It’s commonly thought that the first trans character in a video game was Birdo, a recurring pink dinosaur boss in Super Mario Brothers 2 back in 1989. In the manual for the game, she was described as a ‘male who believes she is female’. Not the most flattering of descriptions. Since then, the number of trans characters in video games has steadily been growing, but does that mean that their portrayals have been getting better to match?
Released in the same year was Final Fight, which was one of the first arcade beat ‘em ups to feature female gang members for the protagonists to knock out. When the game was being ported to the Super Nintendo, a North American game tester complained about the protagonists’ ability to hit women. At the time, this would have been not because of references to abuse, but because of the belief that women are weaker and therefore it would not be a fair fight.
“Poison is hailed as an icon of sorts in terms of representation, but she is not voiced by a trans woman in any of her appearances.”
Such an attitude was also held for other video games, for example Street Fighter 2, in which the only female character, Chun-Li, was almost given a shorter lifebar than the standard size all other characters had on the basis that she was a woman. Thankfully, this idea was scrapped before release. Going back to Final Fight, how did the Japanese developers attempt to fix the issue? They labelled the gang members as trans women in a half-hearted compromise… and were replaced by male gang members for the Super Nintendo port anyway.
Today, Poison, one of said trans women, is hailed as an icon of sorts in terms of representation, being pre-op in the Japanese games she’s been featured in and post-op in the international versions. That said, she is not voiced by a trans woman in any of her appearances, and whether or not she is a girl has continued to be debated among developers who have worked on games she has appeared in.
Additionally, Yoshinori Ono, Street Fighter 4’s producer, initially did not include Poison in Street Fighter 4 on the basis that her region-specific genitals would cause confusion. I highly doubt it would, but that seemed to be their excuse at the time. However, she did eventually make it into Street Fighter X Tekken as a playable character, as well as in a future revision of Street Fighter 4. Not that many people know about the characters’ troubling development history today, and I think it is important that it is highlighted in order to show that even some perceived positive portrayals may not all be that positive.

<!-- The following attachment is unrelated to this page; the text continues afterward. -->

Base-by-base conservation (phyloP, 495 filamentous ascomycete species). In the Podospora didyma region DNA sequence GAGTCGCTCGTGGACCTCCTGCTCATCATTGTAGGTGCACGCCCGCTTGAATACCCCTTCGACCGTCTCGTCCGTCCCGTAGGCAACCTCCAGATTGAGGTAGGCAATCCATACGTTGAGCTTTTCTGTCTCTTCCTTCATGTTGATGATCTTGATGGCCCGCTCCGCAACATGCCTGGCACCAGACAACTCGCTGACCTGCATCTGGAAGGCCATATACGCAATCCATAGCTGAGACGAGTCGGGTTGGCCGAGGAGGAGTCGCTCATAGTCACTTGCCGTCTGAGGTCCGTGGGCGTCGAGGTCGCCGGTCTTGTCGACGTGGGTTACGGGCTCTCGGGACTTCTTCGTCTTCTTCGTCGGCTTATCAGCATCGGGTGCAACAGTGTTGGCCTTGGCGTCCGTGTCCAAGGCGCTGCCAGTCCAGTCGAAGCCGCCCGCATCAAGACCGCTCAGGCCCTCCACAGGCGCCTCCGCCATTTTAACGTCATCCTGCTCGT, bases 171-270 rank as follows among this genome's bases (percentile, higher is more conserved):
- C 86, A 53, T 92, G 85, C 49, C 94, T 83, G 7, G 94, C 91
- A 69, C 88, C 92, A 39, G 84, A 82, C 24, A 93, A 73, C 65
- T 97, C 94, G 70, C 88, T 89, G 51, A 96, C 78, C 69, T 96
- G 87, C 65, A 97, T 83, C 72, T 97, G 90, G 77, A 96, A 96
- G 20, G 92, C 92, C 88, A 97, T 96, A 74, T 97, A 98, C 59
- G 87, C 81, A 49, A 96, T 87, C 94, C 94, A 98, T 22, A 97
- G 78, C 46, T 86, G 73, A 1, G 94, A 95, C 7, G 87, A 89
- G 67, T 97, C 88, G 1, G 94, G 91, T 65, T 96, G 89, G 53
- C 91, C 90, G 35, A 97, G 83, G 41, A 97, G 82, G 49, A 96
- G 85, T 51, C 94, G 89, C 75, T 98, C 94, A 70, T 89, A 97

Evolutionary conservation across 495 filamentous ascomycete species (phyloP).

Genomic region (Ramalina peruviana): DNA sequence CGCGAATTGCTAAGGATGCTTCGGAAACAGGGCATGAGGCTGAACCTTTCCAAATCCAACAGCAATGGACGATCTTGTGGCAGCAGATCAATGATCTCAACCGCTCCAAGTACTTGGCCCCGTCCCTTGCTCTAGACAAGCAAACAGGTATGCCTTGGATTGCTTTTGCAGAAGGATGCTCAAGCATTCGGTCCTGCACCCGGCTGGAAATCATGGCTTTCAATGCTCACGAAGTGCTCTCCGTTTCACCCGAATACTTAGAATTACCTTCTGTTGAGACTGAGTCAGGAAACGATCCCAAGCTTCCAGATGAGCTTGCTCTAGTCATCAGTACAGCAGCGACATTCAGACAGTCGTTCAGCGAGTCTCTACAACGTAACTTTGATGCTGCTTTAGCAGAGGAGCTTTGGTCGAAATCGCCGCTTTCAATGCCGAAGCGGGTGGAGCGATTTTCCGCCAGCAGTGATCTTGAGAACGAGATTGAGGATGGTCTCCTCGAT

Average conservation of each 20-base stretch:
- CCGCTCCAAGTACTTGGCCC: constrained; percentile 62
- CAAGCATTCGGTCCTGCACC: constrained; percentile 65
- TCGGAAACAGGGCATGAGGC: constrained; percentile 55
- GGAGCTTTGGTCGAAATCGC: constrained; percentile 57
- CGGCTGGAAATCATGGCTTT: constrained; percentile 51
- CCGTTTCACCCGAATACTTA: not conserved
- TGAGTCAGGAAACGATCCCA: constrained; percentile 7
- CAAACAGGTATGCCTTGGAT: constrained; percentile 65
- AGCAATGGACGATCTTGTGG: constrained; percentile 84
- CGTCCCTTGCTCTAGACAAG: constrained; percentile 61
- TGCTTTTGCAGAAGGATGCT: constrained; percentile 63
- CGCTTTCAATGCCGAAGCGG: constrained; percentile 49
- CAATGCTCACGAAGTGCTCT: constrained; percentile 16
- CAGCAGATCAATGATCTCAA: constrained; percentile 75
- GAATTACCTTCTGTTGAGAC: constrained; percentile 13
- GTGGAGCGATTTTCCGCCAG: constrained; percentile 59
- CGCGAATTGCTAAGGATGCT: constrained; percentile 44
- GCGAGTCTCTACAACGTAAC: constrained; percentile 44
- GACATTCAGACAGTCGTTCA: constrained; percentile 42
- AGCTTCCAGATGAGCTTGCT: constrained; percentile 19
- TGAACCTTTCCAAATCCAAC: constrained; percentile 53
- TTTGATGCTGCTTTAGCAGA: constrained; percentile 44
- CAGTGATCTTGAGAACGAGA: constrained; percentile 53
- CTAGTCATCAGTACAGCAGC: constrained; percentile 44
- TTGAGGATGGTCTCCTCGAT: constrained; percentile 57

“Hainly Abrams in Mass Effect Andromeda received a lot of criticism due to her rather bizarre dialogue.”
Now, a more recent example: Hainly Abrams in Mass Effect Andromeda, released in March of this year. She is a trans character who received a lot of criticism from the LGBTQIA+ community due to her rather bizarre dialogue, which was featured in many game news articles at the time. The player can interact with her, and upon being asked by Ryder, the main character, why she is working in the facility she is, she replies, “People knew as me as Stephan, but that was never who I was. ‘Hainly Abrams, Andromeda explorer’. Feels good. Feels right.”
There are so many problems with this. The big one that sticks out like a sore thumb is the fact that she intentionally deadnames herself, despite the fact that she makes it clear she does not like that name. Most trans people would hesitate to deadname themselves, as it is a touchy subject, and it represents a part of them they would prefer to leave in the past and often has bad memories and emotional baggage attached to it. Of course, some may accidentally deadname/pronoun themselves to themselves, (I’ve caught myself doing it at times) but that is only due to the fact that they may have been brought up under a different name and set of pronouns for years prior.
“The fact that this dialogue was considered acceptable in the first place is very problematic.”
Here, Hainly not only deadnames herself, she does so to a complete stranger, and actively announces her transness in the same dialogue. Again, few trans people practically shout ‘I’m trans’ to people they have literally just met in the sort of context provided above. Since there aren’t many trans characters in games, for some players this may be their first or only experience with one, and this would just be providing them with highly inaccurate, offensive information about the trans community. Bioware have since planned to change the dialogue, but for me, the damage has already been done. The fact that this dialogue was considered acceptable in the first place is very problematic.
All in all, how can developers improve their portrayals of trans people in games? The answer is simple. As should apply in all media, get trans people to write and voice trans characters. Include trans options on character creation screens, as seen in the recently released Dream Daddy. This would solve so many of the problems that often plague representations of trans characters in games. Only trans people can truly give an accurate explanation of what it means to be trans, and how to show this through characters in games. The same rule applies to non-binary characters, genderfluid characters… in fact, any characters that represent letters in the LGBTQIA+ acronym.
Positive portrayals and representations are immensely important, as seeing themselves on-screen or in games in such a light would be a breath of fresh air for real-life trans people who are all so used to seeing their existence mocked in films and on TV- and, of course, in real life. Video games are a momentary escape from the real-life world for many who play them, and to allow trans people to be able to see themselves in characters inhabiting worlds where they are not mocked for the way they are would be a wonderful thing.